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"Clowns . I study them...I read about clowns...I'm obsessed with them."  -singer/comic/actress Su Cruickshank
 The World of Film in Australia - on the Internet Updated Tuesday September 18, 2018 

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Actors Arthur (Stanley Tucci) and Maurice (Oliver Platt) are always pretending to be who they are not. One such pretence ends up with them getting free tickets to Hamlet, starring the phenomenally successful and thoroughly nauseating thespian Jeremy Burtom (Alfred Molina). Wrongly accused of physically abusing the over-wrought and under-talented Burtom in an after-theatre bar, Arthur and Maurice find themselves pursued not by big-time directors but by the law. A narrow escape from the cops lands them in a packing crate aboard a cruise ship. But, this is no ordinary ship. On board is a plotting revolutionary, deposed royal, illicit lover, suicidal singer, wealthy sheik, gold-digging mother, grim-hearted daughter, sadistic suitor - and Jeremy Burtom. As Arthur and Maurice attempt to remain incognito -- with the help of irrepressible head stewardess Lily (Lili Taylor) -- they find themselves caught up in a loopy world of ingenues and intrigue. It seems the ship is about to blow up. If Arthur and Maurice can out-perform the many posers and pretenders on board they might just have a chance to save the ship . . . and their own belief that they can play and maybe even be, dramatic heroes.

"This is The Love Boat meets Fast Forward, but sometimes it does manage to be both original and funny, although much of it plays as silly. This is not the fault of the performers, who are all excellent, but of the likeable Tucci himself as the writer and director. Where Chaplin and other physical comics succeed is in quickly creating characters with whom we somehow empathise. There is a simple and singular connection with all those classic clowns, a connection that seems to come from the soul – or at least the heart. They endear themselves to us with a benign humanity Tucci’s central characters lack. This simply divorces the audience from them, making it very hard to care for their fate. But if you enjoy the larger than life antics of a Fast Forward routine, this will give you a lengthy laugh."
Andrew L. Urban

"There are some clever and intelligent ideas in Stanley Tucci's The Impostors, but sadly they don't sustain, nor satisfy. The mood is set during the credits, with a Chaplin-esque comedic style. The entire film is subsequently divided into segments, each prefaced by a title, or card, as were the silent movies. The strength of the piece lies in the performances of the superlative cast, which offer areal treat. I especially liked Woody Allen's cameo, while Billy Connolly is a sight in a role against type. But everyone is terrific, and Stanley Tucci and Oliver Platt have some magical moments in the leading roles. The script takes an off the wall premise and puts together over-the-top characters who are really a bunch of fruit cakes. There are visual gags, running gags and plenty of slapstick. It's colourful and larger than life, and there are moments when an innocent charm shines through. The big downfall is that you don't really care too much for the characters, so the emotional connection is quite limited, reduced to purely a visual level, making for rather superficial involvement."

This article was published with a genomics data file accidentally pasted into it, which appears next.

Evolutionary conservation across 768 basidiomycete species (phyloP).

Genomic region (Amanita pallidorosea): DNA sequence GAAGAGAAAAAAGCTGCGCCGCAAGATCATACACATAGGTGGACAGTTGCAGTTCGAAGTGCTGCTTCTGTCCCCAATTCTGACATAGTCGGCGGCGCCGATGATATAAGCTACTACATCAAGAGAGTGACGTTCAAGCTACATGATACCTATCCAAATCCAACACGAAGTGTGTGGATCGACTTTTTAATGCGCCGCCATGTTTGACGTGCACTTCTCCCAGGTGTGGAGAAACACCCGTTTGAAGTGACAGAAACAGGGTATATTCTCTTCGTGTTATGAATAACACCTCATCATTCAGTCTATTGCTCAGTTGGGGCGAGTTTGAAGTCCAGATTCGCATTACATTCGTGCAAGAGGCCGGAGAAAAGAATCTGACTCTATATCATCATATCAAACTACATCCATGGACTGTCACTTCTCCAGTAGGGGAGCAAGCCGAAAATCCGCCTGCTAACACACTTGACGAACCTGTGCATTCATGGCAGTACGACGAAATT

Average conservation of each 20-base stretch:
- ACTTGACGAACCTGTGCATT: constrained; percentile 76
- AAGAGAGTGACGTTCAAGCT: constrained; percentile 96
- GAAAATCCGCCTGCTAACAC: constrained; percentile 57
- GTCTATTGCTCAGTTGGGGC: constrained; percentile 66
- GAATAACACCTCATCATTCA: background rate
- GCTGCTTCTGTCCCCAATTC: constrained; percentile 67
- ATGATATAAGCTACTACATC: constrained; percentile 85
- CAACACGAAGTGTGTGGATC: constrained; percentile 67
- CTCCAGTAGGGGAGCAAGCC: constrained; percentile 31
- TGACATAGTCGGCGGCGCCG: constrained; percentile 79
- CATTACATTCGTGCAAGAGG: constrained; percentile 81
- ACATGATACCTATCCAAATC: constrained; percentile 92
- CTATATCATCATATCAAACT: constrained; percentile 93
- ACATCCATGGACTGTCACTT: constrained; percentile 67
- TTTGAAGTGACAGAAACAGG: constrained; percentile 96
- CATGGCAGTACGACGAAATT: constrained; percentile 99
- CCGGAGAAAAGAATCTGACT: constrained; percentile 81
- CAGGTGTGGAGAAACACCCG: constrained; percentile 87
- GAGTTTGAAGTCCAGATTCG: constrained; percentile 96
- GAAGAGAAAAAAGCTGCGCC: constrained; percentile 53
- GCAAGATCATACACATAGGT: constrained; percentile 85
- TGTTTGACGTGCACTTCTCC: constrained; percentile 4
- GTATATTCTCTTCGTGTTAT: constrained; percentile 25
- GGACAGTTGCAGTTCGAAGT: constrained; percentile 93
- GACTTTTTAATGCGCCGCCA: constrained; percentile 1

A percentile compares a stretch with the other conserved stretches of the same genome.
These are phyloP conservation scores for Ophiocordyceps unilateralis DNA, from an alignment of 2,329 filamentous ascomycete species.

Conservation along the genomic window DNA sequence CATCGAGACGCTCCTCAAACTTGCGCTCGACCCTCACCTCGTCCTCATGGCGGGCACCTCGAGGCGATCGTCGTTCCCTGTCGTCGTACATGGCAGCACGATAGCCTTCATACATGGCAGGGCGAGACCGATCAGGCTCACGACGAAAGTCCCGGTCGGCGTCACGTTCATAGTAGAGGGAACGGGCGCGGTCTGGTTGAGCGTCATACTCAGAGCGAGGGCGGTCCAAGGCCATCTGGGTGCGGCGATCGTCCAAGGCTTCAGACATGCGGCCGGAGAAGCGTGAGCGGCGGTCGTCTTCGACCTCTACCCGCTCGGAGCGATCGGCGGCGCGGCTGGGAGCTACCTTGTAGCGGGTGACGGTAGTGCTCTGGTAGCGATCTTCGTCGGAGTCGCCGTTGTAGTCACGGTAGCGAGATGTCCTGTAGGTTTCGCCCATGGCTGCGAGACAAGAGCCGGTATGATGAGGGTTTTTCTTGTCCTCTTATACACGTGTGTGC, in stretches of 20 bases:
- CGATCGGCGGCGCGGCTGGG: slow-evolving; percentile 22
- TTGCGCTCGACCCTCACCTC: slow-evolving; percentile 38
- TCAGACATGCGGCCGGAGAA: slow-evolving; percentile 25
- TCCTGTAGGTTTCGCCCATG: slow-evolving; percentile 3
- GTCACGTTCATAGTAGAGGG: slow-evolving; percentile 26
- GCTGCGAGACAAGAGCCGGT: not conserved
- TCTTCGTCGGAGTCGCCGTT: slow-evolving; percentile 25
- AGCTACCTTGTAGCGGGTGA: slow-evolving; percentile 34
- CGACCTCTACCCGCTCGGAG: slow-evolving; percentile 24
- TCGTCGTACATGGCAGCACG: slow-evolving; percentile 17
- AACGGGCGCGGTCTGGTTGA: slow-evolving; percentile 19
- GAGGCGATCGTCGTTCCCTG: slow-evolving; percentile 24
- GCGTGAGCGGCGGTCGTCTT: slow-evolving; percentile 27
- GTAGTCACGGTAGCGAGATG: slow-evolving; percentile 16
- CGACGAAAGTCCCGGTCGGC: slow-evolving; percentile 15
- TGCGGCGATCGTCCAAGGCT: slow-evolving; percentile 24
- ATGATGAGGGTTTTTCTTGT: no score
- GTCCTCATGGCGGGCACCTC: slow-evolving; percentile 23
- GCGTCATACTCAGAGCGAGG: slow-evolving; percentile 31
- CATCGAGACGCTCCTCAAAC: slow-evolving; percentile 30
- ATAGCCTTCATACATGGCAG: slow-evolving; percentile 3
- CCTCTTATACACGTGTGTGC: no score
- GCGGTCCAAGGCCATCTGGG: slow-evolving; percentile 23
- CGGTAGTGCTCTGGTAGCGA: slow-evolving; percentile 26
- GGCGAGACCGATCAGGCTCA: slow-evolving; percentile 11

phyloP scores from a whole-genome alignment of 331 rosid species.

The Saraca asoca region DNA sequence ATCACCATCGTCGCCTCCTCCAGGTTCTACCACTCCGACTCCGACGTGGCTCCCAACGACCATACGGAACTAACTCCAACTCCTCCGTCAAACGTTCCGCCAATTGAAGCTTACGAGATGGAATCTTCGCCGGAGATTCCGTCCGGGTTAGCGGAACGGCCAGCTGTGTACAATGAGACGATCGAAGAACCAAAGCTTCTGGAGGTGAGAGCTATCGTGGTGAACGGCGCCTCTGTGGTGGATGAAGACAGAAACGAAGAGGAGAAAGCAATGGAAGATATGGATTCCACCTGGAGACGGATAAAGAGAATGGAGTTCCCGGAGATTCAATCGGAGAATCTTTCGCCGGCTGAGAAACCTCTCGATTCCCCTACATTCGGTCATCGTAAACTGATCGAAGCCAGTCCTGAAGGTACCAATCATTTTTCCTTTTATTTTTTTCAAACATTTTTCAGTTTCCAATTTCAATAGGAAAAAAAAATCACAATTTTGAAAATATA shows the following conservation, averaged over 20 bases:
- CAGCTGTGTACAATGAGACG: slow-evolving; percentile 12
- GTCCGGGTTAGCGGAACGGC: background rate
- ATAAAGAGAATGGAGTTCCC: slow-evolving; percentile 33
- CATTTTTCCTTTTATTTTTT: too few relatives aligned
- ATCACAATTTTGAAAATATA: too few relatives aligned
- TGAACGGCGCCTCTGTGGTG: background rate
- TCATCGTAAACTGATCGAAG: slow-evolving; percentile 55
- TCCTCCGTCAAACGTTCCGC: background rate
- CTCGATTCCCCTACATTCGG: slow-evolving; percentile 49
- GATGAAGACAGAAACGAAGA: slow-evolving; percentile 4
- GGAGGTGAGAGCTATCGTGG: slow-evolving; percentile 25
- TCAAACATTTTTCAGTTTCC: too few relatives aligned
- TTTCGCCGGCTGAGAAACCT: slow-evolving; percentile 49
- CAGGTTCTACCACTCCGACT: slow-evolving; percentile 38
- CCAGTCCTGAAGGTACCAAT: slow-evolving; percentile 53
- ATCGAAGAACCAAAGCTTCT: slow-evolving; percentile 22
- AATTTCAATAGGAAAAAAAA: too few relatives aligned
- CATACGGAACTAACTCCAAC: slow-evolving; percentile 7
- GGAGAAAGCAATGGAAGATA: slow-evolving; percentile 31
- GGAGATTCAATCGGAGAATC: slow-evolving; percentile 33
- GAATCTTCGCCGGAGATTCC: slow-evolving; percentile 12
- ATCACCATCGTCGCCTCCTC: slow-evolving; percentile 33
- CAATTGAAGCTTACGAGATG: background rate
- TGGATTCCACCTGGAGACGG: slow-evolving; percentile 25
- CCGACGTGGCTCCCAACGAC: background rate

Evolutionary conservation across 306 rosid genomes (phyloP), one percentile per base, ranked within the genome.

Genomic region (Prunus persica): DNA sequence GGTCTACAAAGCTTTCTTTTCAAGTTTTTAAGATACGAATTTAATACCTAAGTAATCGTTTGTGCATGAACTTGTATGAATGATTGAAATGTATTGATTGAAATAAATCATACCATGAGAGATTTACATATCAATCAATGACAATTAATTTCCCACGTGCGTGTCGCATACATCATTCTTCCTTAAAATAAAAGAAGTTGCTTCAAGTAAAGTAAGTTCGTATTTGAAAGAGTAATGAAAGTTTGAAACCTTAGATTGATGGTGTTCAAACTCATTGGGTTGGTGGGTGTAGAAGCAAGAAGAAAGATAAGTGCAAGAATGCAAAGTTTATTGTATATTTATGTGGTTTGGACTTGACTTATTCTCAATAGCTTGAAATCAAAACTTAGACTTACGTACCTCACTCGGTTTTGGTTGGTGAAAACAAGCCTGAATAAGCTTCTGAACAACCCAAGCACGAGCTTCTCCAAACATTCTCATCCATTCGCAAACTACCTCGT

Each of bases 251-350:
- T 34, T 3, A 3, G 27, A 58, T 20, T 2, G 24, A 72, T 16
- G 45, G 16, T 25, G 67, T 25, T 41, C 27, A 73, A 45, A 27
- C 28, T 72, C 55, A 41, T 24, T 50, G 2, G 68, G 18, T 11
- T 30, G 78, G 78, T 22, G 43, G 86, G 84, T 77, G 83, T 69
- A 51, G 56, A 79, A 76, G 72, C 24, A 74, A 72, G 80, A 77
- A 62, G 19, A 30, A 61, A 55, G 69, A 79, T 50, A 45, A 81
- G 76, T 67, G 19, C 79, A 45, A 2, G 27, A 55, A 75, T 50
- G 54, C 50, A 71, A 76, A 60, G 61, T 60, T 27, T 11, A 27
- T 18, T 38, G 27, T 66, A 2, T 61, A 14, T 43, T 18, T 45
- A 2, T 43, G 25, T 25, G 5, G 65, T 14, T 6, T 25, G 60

Louise Keller

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CAST: Oliver Platt, Stanley Tucci, Teagle F. Bougere, Elizabeth Bracco, Steve Buscemi,Billy Connolly, Allan Corduner, Hope Davis, Dana Ivey, Allison Janney, Richard Jenkins, Matt McGrath, Alfred Molina, Isabella Rossellini, Campbell Scott, Tony Shalhoub, Lili Taylor, Lewis J. Stadlen, Woody Allen

DIRECTOR: Stanley Tucci

PRODUCER: Beth Alexander, Stanley Tucci

SCRIPT: Stanley Tucci


EDITOR: Suzy Elmiger

MUSIC: Gary DeMichele


RUNNING TIME: 101 minutes


AUSTRALIAN RELEASE: December 31, 1998


VIDEO DISTRIBUTOR: Fox Home Entertainment

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